Thank you Parking Enforcement Officer P515 for the ticket you left on my car last Saturday, in front of my house, on the morning of the day that my registration expired! I can picture it now: a quiet weekend morning in a tree-lined neighborhood, the early fall air is still and cool, birds are chirping, the sun is just cresting the mountains to the east and warming your face, Parking Enforcement Officer P515, as you walk from car to car dealing out tickets to the slightly lazy registered-car-owners of Salt Lake City! Your proud efforts give me occasion to wax lawyerly about Strict Liability, and for that I thank you! Carry on!
Anyway, my ticket says that the owner and driver of the car is “strictly liable” for any parking infractions. In that context, strict liability can probably be translated as “don’t try to argue that you didn’t park the car or that you loaned the car to a friend for the week; we don’t care,” but strict liablity has another more general meaning in the world of criminal law. It means something like “it doesn’t matter what you were thinking when you did it.”
You see, most crimes must have both an “actus reus” and a “mens rea.” An actus reus is basically a criminal act, and a mens rea is basically a criminal state of mind. For instance, in Utah, “[e]very person who unlawfully and intentionally deprives a human being of a member of his body, or disables or renders it useless, or who cuts out or disables the tongue, puts out an eye, or slits the nose, ear, or lip, is guilty of mayhem.” Utah Code 76-5-105.
So, for the crime of Mayhem, the actus reus is the dismembering or the tongue-cutting or the nose-slitting or whatever, and the mens rea is “unlawfully and intentionally.” That is, if you’re running with scissors and you slip and slit your brother’s nose wide open, you did not commit Mayhem, because you didn’t have the “mens rea” for it; i.e., you didn’t have the required criminal state of mind because you didn’t do it “intentionally.”
Some crimes have a lower degree of mens rea. For instance, to commit the crime of Furnishing Alcohol to a Minor in Utah, you commit a class A misdemeanor if you knew the kid was underage when you gave them the beer, and a class B misdemeanor if you negligently failed to determine that the kid was underage when you gave them the beer. The state of mind required for the crime is either “knowingly” (Class A), or “negligently” (Class B). (Just as an aside, “negligently” isn’t exactly a state of mind, but it’s sort of similar. To be negligent is to act below the standard of what a reasonable person would have done. If you were being charged with giving beer to a minor, you might say, “I’d never seen the kid before in my life! Yeah, he had really skinny arms, a wispy mustache and a skateboard, but I thought he was just a hipster! I didn’t “know” he was under 21!” The judge might agree that you didn’t “know” he was under 21, but she might respond “Everyone knows that hipsters ride long-boards and this kid had a short-board. Therefore you were negligent in not figuring out that he was underage.”)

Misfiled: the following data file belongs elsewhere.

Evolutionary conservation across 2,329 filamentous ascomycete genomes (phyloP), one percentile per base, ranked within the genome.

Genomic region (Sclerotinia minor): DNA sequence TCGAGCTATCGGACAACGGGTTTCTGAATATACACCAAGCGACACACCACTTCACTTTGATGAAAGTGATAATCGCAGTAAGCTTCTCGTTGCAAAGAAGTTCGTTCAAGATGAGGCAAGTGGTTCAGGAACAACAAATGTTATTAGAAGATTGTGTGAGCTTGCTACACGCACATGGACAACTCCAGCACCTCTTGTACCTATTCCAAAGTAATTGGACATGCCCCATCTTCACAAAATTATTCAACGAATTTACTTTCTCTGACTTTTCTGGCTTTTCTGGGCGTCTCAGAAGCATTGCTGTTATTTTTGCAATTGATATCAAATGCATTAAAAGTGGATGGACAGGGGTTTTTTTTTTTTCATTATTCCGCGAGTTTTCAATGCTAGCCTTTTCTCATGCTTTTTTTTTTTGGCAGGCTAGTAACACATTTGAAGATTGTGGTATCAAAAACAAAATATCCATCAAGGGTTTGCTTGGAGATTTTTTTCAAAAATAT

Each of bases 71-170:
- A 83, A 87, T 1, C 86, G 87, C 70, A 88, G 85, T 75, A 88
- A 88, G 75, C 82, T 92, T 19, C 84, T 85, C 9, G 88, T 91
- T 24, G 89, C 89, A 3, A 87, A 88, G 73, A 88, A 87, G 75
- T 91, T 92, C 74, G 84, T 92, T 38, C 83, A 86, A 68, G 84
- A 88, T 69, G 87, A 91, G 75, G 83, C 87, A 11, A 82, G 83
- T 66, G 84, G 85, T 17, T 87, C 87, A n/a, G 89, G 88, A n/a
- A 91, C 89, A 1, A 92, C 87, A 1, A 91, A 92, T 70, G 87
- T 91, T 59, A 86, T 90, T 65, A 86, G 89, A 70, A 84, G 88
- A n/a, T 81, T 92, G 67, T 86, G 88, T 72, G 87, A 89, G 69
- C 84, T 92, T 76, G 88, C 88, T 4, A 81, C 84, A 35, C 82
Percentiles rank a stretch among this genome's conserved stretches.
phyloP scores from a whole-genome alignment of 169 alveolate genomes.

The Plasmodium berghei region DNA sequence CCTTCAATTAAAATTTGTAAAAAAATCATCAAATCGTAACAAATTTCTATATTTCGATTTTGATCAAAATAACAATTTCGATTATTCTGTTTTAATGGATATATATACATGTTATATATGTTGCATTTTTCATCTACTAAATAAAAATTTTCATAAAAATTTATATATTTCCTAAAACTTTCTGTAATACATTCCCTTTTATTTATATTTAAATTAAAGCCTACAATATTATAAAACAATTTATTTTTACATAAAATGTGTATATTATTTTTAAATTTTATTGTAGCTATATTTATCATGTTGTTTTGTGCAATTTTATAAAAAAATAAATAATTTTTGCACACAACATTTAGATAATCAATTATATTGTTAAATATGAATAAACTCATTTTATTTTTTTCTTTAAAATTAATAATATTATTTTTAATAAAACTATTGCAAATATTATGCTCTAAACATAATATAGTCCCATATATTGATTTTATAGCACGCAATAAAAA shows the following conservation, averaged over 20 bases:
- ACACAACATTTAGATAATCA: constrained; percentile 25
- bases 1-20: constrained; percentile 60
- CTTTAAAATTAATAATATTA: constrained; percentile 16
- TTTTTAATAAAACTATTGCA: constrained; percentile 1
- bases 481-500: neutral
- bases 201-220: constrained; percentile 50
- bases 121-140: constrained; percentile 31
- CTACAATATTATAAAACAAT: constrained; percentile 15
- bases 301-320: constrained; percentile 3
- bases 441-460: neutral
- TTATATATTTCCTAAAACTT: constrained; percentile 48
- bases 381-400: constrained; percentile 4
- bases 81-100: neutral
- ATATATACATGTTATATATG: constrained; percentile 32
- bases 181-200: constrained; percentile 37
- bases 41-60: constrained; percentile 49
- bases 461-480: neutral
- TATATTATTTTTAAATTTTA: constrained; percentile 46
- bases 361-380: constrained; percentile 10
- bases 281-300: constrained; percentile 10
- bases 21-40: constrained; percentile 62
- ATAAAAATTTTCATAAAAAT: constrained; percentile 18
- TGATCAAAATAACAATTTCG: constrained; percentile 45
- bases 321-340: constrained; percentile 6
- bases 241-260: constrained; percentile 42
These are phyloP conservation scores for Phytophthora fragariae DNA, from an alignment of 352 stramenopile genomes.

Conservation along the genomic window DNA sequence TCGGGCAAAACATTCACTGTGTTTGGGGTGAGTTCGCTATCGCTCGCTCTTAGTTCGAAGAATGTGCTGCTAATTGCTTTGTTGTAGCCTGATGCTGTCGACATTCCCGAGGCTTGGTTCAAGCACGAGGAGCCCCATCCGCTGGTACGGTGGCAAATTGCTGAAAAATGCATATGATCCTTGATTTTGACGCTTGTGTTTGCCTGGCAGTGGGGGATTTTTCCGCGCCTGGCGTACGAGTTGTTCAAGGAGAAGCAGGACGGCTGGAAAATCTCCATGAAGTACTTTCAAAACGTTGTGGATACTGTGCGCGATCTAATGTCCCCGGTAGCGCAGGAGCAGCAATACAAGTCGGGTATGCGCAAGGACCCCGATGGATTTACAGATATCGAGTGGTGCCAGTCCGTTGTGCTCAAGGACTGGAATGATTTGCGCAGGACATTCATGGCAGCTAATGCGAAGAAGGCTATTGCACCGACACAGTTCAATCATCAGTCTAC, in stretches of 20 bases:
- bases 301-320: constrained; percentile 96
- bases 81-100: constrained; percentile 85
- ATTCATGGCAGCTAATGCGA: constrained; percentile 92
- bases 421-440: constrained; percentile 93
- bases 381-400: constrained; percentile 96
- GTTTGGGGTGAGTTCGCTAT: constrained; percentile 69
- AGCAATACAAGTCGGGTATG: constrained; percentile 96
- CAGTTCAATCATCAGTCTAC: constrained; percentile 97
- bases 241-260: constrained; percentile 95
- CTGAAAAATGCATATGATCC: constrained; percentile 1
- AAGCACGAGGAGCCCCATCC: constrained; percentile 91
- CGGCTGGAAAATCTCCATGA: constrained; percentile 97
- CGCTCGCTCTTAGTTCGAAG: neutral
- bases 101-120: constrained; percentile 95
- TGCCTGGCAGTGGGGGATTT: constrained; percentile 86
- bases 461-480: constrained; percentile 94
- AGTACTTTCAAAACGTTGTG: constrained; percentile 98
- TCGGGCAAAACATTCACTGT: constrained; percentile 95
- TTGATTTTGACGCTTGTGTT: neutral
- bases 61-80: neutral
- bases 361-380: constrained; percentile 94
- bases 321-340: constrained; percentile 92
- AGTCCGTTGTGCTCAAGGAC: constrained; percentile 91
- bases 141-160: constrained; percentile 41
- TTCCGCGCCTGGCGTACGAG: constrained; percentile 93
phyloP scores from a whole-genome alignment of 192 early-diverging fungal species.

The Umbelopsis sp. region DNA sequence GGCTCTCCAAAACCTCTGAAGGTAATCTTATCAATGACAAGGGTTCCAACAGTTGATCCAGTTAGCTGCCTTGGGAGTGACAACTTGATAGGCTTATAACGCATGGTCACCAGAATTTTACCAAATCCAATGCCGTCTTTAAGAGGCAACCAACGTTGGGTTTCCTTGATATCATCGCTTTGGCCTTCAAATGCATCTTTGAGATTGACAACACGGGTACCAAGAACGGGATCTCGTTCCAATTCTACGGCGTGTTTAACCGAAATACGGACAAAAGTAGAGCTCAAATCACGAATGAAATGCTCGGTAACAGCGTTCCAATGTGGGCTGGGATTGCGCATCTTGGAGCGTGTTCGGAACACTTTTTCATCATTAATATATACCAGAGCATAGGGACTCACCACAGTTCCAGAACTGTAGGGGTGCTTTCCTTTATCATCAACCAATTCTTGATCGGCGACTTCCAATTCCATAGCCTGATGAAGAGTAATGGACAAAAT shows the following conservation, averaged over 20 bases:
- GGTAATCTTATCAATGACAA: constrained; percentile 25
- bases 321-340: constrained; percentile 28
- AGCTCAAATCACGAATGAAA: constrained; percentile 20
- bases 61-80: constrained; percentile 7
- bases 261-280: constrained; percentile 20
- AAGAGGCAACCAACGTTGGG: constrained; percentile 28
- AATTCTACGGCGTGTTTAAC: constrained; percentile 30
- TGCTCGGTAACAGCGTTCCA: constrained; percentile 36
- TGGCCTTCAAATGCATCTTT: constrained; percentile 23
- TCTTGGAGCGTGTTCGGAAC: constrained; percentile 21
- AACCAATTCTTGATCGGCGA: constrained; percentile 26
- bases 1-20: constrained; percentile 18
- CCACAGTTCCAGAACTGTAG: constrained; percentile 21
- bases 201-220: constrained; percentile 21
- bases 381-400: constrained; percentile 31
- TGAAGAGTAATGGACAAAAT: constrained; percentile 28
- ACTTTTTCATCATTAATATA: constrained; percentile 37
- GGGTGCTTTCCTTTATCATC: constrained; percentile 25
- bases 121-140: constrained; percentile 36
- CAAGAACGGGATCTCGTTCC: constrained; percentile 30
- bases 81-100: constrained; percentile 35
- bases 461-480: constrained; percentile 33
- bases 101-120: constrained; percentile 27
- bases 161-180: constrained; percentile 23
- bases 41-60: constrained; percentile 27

For most crimes, negligence is a low enough standard, but for some special crimes, the justice system goes even lower: to strict liability. That is, it does away with the mens rea completely and just says “if you did the act of the crime, you’re guilty of the crime.” This low level of proof is mostly just reserved for the most minor crimes and offenses. For instance, in Utah, much of the traffic code doesn’t require a mens rea. (See the Code). Basically, it’s too hard for the DA to prove that every person speeding on the highway is being “criminally negligent,” especially since every person on the highway is speeding, so we don’t make them prove it. Similarly, they don’t have to prove that I negligently forgot to renew my registration. The fact that I own the car and that it wasn’t registered–albeit for about 10 hours on a Saturday morning–is enough.
PS: No hard feelings Parking Enforcement Officer P515 (which isn’t your real number anyway); I know you’re just doing your job.